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ERIC Number: ED524957
Record Type: Non-Journal
Publication Date: 2010
Pages: 160
Abstractor: As Provided
Reference Count: 0
ISBN: ISBN-978-1-1244-5031-5
The Effect of a First-Year Experience Program on Transfer Readiness and the Transfer Process of Community College Students
Mosqueda, Cynthia
ProQuest LLC, Ph.D. Dissertation, University of California, Los Angeles
Close to 71% of Latino students enrolled in community colleges declare transfer as their primary goal, but only 7-20% ever transfer to a four-year institution. Research has demonstrated that, when Latino students start at a community college, their chances of earning a bachelor's degree is less than that of students with similar academic backgrounds who start at a four-year institution. Although research has shown the effectiveness of using FYE programs to improve student retention and persistence, few studies have investigated the role that FYE programs play in helping students, particularly Latino students, become transfer ready at the community college level. The purpose of this study was to examine the relationship between FYE programs and students becoming transfer ready. The participants belonged to three cohorts: FYE transfer-ready, FYE transferred, and a comparison cohort of students who did not participate in the FYE program but who had characteristics similar to those in the program. All participants were able to navigate the transfer process and eventually transfer to four-year institutions, with the exception of students in the FYE transfer-ready group, who were awaiting offers of admissions but were eligible to transfer. Data were drawn from student interviews, FYE coordinator interviews, biographical surveys, academic transcripts, institutional data on course progression, persistence, and transfer rates of FYE students were examined. A semi-structured interview protocol was used for student and coordinator interviews. A grounded theory approach was used to form the categories and themes that emerged. The results demonstrated that FYE programs can be effective in helping students transfer. FYE programs have the potential not only to help students understand transfer requirements but also to influence student decision-making toward transfer. Further, the students in FYE cited frequent faculty and counselor interactions and reported a smoother transition to college. FYE students reported learning about transfer through their FYE counseling classes and had higher levels of interactions with their counselors and faculty. The findings can inform future FYE coordinators interested in designing an FYE program that focuses on preparing students for transfer and may be relevant to college administrators, transfer directors, and faculty interested in increasing transfer rates. [The dissertation citations contained here are published with the permission of ProQuest LLC. Further reproduction is prohibited without permission. Copies of dissertations may be obtained by Telephone (800) 1-800-521-0600. Web page:]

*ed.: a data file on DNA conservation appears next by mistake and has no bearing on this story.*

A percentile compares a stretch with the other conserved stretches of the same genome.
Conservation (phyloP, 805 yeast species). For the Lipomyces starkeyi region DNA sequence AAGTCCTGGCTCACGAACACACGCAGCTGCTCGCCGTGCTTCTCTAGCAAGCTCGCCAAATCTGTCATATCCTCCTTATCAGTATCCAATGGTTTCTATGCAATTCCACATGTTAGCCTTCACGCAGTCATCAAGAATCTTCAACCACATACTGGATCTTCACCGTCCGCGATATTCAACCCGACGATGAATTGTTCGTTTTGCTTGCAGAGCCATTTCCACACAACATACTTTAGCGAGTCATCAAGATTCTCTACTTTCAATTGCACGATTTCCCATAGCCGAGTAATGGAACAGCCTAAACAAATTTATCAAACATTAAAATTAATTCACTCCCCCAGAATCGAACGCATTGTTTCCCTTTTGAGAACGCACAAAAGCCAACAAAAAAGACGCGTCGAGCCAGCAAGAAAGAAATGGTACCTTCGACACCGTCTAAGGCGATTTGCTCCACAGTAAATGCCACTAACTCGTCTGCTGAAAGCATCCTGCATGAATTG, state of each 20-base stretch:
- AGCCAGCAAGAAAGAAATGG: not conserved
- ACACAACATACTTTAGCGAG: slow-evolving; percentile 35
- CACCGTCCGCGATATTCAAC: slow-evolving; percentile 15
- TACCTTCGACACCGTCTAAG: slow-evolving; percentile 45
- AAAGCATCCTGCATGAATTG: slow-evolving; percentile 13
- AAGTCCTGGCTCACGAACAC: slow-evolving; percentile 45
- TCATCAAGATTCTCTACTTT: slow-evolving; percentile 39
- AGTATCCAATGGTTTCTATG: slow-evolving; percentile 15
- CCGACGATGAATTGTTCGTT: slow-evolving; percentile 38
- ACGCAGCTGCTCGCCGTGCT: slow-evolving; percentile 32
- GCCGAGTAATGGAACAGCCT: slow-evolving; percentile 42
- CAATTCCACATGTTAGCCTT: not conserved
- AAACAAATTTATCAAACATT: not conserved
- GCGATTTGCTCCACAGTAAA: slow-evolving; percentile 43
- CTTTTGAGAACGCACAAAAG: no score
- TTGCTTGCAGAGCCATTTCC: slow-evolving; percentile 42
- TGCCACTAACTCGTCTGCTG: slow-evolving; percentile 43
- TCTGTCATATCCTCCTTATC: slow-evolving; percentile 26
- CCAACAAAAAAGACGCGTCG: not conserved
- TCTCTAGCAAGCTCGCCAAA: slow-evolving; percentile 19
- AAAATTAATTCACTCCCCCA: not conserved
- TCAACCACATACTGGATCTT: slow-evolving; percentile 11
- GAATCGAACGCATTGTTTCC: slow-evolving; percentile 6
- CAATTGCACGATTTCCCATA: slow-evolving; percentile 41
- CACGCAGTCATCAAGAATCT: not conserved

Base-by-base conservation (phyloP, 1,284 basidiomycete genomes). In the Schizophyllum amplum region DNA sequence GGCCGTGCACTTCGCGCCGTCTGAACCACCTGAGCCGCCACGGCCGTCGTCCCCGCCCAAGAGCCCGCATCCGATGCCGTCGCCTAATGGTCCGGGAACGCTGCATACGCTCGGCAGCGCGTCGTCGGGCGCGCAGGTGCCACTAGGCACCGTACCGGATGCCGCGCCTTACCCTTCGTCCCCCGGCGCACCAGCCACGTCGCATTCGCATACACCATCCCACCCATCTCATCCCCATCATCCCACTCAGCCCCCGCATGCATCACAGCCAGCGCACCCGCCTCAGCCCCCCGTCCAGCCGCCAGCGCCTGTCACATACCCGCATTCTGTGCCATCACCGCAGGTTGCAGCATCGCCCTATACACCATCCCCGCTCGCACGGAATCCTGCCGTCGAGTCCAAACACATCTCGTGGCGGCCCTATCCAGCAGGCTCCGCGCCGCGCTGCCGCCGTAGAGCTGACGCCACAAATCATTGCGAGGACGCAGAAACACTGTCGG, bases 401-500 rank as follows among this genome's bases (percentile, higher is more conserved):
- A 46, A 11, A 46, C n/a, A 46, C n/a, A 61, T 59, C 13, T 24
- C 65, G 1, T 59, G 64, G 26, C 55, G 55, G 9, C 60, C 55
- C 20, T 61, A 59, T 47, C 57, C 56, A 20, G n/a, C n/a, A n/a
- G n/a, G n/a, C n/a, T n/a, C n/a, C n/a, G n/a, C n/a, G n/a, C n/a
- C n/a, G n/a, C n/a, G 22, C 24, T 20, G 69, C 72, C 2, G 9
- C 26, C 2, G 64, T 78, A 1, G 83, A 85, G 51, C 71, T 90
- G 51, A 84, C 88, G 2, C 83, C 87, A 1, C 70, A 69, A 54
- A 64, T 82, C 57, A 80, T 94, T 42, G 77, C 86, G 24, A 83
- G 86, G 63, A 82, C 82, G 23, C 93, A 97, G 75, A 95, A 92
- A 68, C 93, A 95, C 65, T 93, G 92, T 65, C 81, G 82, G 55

ProQuest LLC. 789 East Eisenhower Parkway, P.O. Box 1346, Ann Arbor, MI 48106. Tel: 800-521-0600; Web site:
Publication Type: Dissertations/Theses - Doctoral Dissertations
Education Level: Two Year Colleges
Audience: N/A
Language: English
Sponsor: N/A
Authoring Institution: N/A